3108 Etcheverry Hall
Abstract: This talk addresses the design of monitoring and inspection strategies to improve infrastructure resilience, with focus on urban water and gas networks facing natural or adversarial disruptions. Firstly, we address the problem of finding a monitoring strategy utilizing the minimum number of sensors necessary to ensure a desired detection performance against multiple adversarial disruptions. This problem can be formulated as a mathematical program with constraints involving Nash equilibria of a large bimatrix game. To overcome the computational issues in solving this problem for real-world networks, we develop an approach that computes randomized strategies based on solutions of a minimum set cover problem and a maximum set packing problem. Game-theoretic and combinatorial arguments enable us to derive optimality guarantees of the resulting strategies. Secondly, we present a stochastic orienteering problem for finding an optimal network inspection strategy in the aftermath of an earthquake. Specifically, the objective is to maximize failure localization performance under timing, sensing, and routing constraints. To calibrate the orienteering problem, we develop a predictive failure model using data from SF Bay area’s gas pipeline inspection operations. We propose non-adaptive algorithms based on integer programming, and obtain efficient solutions that capture the key exploration/exploitation trade-off faced by utility crews in choosing their inspection strategy. These results demonstrate the value of utilizing the real- world failure data and network properties for improving response operations.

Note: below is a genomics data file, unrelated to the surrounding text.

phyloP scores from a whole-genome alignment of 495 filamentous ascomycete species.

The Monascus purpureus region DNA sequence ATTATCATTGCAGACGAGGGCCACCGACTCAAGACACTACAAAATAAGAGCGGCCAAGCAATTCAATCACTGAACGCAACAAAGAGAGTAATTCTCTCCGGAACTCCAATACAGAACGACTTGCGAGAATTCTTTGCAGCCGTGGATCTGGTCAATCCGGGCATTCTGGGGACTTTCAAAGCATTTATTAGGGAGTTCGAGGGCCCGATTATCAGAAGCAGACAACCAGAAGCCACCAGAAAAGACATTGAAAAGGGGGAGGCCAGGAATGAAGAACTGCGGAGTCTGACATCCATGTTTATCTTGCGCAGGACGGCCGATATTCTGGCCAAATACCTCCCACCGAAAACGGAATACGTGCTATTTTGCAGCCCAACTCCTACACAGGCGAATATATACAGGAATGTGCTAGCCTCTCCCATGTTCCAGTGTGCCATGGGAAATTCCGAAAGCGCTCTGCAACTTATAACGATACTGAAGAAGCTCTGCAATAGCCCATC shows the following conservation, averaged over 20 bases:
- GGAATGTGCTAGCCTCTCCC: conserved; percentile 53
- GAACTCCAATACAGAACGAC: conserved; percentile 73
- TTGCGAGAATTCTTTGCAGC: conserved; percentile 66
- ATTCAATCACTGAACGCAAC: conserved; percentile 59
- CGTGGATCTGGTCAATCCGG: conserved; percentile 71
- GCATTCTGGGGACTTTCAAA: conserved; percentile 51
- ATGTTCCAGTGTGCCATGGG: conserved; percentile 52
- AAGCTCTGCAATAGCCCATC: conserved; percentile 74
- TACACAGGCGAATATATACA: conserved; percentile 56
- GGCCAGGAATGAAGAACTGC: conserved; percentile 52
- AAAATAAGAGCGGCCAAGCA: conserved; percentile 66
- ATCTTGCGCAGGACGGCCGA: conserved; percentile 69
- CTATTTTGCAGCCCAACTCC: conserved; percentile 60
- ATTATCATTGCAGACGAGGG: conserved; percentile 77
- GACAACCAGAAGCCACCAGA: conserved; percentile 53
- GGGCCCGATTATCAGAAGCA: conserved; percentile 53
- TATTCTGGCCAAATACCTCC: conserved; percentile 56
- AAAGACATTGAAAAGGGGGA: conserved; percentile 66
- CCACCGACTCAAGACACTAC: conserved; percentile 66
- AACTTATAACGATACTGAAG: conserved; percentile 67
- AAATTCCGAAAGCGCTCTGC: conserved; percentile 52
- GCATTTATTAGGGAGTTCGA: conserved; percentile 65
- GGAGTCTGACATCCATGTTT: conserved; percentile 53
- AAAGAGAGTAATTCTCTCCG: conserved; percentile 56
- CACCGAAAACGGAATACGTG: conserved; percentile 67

Bio: Saurabh Amin is Robert N. Noyce Career Development Associate Professor in the Department of Civil and Environmental Engineering at MIT. He is also affiliated with the Institute of Data, Systems and Society and the Operations Research Center at MIT. His research focuses on the design of network inspection and control algorithms for infrastructure systems resilience. He studies the effects of security attacks and natural events on the survivability of cyber-physical systems, and designs incentive mechanisms to reduce network risks. Dr. Amin received his Ph.D. from the University of California, Berkeley in 2011. His research is supported by NSF CPS FORCES Frontiers project, NSF CAREER award, Google Faculty Research award, DoD-Science of Security Program, and Siebel Energy Institute Grant.